One of the common arguments against intelligent design by avowed Darwinists is that no designer would have designed life with so much imperfect. Recently Stephen Pinker echoes the same sentiment of many Darwinian fundamentalists:
Our own bodies are riddled with quirks that no competent engineer would have planned but that disclose a history of trial-and-error tinkering: a retina installed backward, a seminal duct that hooks over the ureter like a garden hose snagged on a tree, goose bumps that uselessly try to warm us by fluffing up long-gone fur.
Apparently these Darwinists think that the only possible life that a designer would create is perfect life, in essence heaven on earth. He claims that a competent engineer would not design that way. As a design engineer myself, I beg to differ.
My son and his friends are particularly fond of what could be called artificial life, role playing games. He and millions of other kids love RPG whether it be computer, console, or table top. Why do they like those games so much? Because of their creative constraints. In role playing games the player has certain constraints that apply to their character and their environment. In the game they must play and make decisions within those constraints to achieve goals, gain new attributes, powers, and levels of play. Now there are lots of RPG games available. What makes a good one? One where the constraints strike a balance between being too easy and too hard. No heaven on artificial life here. If the constraints are too few or too easy, they lose interest. They're boring. It is, in fact, the application of challenging constraint that makes the game interesting and fun.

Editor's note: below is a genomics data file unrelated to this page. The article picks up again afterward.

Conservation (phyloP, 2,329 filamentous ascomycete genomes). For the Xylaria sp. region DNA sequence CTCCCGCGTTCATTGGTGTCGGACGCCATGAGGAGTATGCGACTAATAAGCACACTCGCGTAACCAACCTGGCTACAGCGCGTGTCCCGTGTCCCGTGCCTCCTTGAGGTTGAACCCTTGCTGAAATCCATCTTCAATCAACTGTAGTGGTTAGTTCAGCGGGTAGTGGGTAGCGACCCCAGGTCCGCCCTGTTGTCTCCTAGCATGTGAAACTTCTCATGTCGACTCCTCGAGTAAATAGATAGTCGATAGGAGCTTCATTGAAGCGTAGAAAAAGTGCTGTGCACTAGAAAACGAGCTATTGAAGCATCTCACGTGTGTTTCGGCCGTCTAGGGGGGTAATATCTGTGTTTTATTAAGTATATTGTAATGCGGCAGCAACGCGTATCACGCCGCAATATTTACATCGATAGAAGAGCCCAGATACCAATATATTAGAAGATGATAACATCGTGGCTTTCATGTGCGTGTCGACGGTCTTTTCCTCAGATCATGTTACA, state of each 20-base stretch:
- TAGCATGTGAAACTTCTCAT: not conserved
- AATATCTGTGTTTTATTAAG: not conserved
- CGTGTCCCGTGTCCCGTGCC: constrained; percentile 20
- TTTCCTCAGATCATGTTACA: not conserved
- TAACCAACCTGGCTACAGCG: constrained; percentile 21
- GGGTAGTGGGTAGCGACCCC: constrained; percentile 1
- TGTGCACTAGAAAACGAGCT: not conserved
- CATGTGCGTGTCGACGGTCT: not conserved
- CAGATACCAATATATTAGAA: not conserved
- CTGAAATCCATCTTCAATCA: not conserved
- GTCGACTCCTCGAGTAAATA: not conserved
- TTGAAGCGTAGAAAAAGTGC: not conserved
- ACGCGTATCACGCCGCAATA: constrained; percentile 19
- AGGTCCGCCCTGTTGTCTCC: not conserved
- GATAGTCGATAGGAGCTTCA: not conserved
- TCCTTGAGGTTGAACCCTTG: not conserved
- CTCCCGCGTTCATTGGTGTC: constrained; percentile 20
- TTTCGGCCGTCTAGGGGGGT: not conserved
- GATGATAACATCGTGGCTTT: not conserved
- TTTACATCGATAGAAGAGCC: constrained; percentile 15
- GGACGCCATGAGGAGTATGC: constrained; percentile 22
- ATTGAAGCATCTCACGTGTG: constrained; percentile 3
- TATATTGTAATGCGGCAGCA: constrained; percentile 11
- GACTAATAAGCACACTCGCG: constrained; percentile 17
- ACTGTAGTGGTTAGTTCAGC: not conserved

Who makes these games? Designers, of course. Artificial life has constraints by design. They make that life fun, challenging, and fulfilling. Perfect life is not the goal. Meeting challenges and working within constraints to achieve something *is*.
Good game designers are rare. They somehow use their creativity to design an artificial life where structure, constraint, theme, and change produce a life that the gamer wants to live.
Surely a designer of biological life would be no less creative and purposeful to create a form of life that one would want. Does this mean that life is perfect and biotic reality is "perfect". Of course not. Who would want that kind of life anyway?